In an attempt to reclaim their position atop the music industry, MTV are going back to basics and reincarnating their most iconic series. Don Rowe attends the first ever MTV Unplugged in New Zealand.
Back in a time when the M in MTV stood for music and not ‘mediocre reality shows for munters’, the channel was almost single-handedly responsible for bringing the freshest tunes to the lounges and bedrooms of the last generation before the internet. Alongside endless hours of VJ-hosted video shows, a key component of their catalogue was the Unplugged series, featuring acoustic sets by everyone from Aerosmith and Elton John to Jay-Z and Nirvana. As the channel moved in the direction of Jersey Shore and Catfish, however, music took a backseat and Unplugged was shelved.
But last year, in an attempt to claw back their jaded audience, MTV announced the return of the show, shooting it straight in the neck with a hypodermic syringe of marketing money and a worldwide format. And so Evan Sinton, 3rd place winner of 2012’s New Zealand’s Got Talent, took to the stage last night for the first ever MTV Unplugged in these fair isles. Sinton, who these days goes by the stage name Maala (“it looked cool on paper”) cut an awkward figure at first. Accompanied solely by strings and a percussionist, the set was a long way from the pop beats that typify Maala’s recent releases.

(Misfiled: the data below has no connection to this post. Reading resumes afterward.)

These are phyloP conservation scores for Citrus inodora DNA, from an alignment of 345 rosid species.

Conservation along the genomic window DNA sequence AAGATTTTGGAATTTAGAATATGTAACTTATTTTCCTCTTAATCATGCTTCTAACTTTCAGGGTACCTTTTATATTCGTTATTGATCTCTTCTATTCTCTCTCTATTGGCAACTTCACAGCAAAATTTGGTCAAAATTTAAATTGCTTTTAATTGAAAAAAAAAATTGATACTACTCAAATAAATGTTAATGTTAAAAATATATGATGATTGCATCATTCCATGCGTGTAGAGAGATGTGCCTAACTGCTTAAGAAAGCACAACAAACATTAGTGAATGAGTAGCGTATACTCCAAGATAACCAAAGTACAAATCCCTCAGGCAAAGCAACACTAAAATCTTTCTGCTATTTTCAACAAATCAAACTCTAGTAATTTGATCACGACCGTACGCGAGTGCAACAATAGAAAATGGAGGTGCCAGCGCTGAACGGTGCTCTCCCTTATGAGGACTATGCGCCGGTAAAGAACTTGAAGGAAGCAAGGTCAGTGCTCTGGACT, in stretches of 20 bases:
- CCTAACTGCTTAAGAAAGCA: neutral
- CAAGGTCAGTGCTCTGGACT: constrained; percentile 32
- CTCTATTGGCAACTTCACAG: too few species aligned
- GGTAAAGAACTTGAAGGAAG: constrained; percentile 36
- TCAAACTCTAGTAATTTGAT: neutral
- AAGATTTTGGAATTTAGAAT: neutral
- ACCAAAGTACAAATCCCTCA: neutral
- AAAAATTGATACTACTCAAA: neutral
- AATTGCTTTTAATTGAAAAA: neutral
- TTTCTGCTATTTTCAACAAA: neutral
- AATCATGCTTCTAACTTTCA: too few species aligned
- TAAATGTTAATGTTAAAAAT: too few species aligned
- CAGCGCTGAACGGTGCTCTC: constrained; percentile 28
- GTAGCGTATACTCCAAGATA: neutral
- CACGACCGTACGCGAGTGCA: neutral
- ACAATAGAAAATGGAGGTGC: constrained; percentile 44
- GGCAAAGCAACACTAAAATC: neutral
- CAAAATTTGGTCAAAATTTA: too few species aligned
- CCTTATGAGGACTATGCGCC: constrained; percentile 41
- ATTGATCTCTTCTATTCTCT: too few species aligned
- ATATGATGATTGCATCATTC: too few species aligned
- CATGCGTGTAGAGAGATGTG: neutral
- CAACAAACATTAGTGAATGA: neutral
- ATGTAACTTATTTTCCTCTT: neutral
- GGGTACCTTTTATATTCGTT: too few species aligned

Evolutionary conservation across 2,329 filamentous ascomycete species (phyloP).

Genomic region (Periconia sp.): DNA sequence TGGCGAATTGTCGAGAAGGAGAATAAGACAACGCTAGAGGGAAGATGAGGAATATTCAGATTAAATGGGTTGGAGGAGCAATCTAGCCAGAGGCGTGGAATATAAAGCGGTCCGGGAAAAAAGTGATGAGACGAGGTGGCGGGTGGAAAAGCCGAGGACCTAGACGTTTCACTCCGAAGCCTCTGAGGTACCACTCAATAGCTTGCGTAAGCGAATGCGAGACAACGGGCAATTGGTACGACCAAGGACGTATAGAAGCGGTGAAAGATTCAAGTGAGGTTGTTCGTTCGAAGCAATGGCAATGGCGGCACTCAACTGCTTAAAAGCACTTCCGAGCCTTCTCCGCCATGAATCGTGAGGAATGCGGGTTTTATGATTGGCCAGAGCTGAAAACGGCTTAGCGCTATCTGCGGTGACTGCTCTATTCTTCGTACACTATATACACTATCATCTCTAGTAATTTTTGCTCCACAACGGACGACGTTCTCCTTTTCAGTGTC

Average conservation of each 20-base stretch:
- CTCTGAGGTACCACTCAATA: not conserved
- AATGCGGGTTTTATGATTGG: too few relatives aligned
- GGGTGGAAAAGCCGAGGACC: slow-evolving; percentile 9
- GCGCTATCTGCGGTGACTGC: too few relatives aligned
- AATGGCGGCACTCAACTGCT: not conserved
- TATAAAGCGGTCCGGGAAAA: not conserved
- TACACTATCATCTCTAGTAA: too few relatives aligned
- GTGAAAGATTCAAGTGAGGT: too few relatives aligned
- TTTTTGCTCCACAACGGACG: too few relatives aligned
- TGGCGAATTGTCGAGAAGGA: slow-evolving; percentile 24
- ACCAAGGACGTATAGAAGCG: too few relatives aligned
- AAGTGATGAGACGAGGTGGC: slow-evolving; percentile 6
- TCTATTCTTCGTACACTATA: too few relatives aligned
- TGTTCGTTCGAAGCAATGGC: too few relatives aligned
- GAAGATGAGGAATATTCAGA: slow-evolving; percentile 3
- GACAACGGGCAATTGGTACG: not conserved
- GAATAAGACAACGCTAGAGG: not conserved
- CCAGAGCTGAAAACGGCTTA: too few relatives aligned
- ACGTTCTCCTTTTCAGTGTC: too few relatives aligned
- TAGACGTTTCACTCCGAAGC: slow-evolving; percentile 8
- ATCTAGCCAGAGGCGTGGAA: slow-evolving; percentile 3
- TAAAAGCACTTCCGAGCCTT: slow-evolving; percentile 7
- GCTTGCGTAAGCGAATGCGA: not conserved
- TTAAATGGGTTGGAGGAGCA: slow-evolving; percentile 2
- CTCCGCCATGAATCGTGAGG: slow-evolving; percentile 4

“Far, I’m so nervous eh,” he said, shielding about a tenth of his body with the mic stand. “Couple songs though and we’ll be alright.”
And we were. As crooning doyen Jason Kerrison noted back in the halcyon days of 2012, Maala’s voice is both ‘distinctive and unique’. By the opening chorus of ‘Kind of Love’ the pipes were warmed up and, stripped of studio enhancement, Sinton’s voice carried through on its own merits. He was brooding, hopeful, hurt, joyous. He was pretty damn sexy in his little skux beanie.
There were slow points. A few grand piano ballads were sleepy though beautiful. Several of the more dance-y tracks fell flat with only padded drumsticks for percussion. Maala never quite reached Kurt-Cobain-surrounded-by-funereal-white-flowers levels of intensity – but who does? That was some heavy shit.
And the crowd were somewhat… flacid. Even without 808 trap beats, tracks like ‘Touch’ are undeniably groovy. Unfortunately it seemed the collective spine of the audience had been replaced with rebar – with the exception, that is, of one sauced old bird who alternated between trying to start a mass-clap and, honestly, a Waisake Naholo chant.
But recording a live set is undeniably a weird buzz. The camera demands reaction. Cellphones were banned to avoid shots of glowing blue foreheads staring into their laps. Songs were repeated to make post-production a little easier. Fortunately Maala was a consummate professional despite the nerves and managed to hit every mark, delivering an enjoyable set that looked as good as it sounded.
The greatest casualty of the filming process, however, is the bathroom break. There was a strict one-way policy on the door and halfway through the set my bladder had swollen like an angry pimple. It was at alpine-fault levels of potential danger. Something would have to be done before I exploded, showering the balcony and stage with urine and entrails, my intestines hanging from the Town Hall’s lighting rig like grisly party streamers. As the gig wound down I slipped into the night, the inaugural MTV Unplugged a success by any measure. Long may it live.
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